Despite the need for broad-based and generous funding and the right of scientists to reap rewards for their efforts and ingenuity, financial incentives may create conflicts of interest that can undermine and corrupt the ideal of disinterested scientific inquiry. A conflict of interest exists when any professional judgment or activity relating to a primary interest (e.g., intellectual honesty, validity, openness, or objectivity), equivalent to the scientific norms articulated by Robert K. Merton and others, may be influenced by secondary interests (e.g., financial gain, profit, position, or fame). The mere existence of a conflict of interest does not mean that unethical behavior has occurred; the scientist may honor the primary interests and refuse to be influenced by the secondary interests. Conflicts of interest instead signal cases in which the danger of unethical behavior is increased. In some cases the conflicts can be managed by restricting the secondary interests; in more extreme cases ethical outcomes can be assured only if the secondary interests are entirely removed (Thompson; Merton; Cournand).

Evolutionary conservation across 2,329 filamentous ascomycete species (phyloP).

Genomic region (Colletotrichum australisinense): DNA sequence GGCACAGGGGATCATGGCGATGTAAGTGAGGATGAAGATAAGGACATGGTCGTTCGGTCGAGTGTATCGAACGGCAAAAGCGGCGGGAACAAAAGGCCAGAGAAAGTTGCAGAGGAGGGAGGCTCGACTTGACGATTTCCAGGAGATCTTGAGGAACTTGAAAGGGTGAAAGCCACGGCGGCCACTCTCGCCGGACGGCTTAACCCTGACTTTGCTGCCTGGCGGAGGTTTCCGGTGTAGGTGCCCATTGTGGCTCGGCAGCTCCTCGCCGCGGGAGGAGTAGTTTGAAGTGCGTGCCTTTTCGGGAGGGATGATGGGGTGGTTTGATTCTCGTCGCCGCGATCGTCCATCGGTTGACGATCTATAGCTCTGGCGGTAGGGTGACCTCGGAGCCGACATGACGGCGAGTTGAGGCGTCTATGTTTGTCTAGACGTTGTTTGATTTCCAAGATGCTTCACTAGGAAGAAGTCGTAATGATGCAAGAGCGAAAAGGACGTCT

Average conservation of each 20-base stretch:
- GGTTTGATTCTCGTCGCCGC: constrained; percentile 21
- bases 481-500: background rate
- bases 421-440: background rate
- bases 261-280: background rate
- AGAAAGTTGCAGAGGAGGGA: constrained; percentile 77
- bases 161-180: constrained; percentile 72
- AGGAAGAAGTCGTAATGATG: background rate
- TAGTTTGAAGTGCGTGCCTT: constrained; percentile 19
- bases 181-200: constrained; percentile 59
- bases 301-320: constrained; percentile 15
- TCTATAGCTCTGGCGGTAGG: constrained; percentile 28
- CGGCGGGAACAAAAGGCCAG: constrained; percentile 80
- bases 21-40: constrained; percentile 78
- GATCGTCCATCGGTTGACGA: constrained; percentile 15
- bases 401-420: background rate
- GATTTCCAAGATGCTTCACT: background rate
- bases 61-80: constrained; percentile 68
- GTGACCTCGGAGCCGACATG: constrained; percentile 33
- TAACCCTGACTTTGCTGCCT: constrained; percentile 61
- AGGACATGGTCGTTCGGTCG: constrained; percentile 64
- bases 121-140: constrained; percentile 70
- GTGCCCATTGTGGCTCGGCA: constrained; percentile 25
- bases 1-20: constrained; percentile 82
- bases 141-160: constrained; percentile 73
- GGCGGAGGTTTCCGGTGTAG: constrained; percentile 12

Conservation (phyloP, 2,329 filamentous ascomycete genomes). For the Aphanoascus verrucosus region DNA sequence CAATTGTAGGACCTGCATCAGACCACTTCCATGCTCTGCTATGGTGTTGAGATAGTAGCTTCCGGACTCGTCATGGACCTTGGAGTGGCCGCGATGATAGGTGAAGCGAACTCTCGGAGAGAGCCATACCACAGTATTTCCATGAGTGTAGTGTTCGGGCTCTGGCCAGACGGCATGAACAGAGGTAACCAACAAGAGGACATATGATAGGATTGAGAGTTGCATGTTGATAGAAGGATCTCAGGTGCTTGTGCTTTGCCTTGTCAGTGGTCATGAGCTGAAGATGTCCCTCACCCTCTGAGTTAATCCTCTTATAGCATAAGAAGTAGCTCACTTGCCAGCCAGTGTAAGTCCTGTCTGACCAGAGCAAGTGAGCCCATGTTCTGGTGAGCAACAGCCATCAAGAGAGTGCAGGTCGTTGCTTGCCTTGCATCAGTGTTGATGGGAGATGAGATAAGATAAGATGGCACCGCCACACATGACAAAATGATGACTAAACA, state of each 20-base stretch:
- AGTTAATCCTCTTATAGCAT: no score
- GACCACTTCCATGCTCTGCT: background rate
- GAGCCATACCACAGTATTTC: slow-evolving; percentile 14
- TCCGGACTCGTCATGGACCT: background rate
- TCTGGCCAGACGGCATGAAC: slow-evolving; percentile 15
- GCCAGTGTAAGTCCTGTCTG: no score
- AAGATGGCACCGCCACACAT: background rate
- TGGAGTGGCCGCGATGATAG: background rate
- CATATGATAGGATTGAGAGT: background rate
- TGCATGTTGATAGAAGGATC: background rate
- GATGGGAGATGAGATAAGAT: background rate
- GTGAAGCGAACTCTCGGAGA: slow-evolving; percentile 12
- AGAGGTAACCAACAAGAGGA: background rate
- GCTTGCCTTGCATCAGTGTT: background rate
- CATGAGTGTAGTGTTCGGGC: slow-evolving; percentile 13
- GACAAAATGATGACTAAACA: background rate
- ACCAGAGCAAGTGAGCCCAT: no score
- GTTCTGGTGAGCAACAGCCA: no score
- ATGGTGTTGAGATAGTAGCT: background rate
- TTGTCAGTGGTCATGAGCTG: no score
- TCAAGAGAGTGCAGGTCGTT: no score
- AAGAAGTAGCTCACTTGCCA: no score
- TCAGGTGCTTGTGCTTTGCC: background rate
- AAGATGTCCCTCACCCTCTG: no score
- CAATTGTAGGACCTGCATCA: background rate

Conflict of interest may exist at an individual or at an institutional level. For example, one primary interest of a university is to serve the public good. Financial incentives may induce researchers and institutions to behave in ways detrimental to society (Angell). For example, a scientist may forgo research on an important project in favor of another that is more profitable. Comprehensive ethical policies would ideally address both possible levels of conflict, though they require different forms of remedies.
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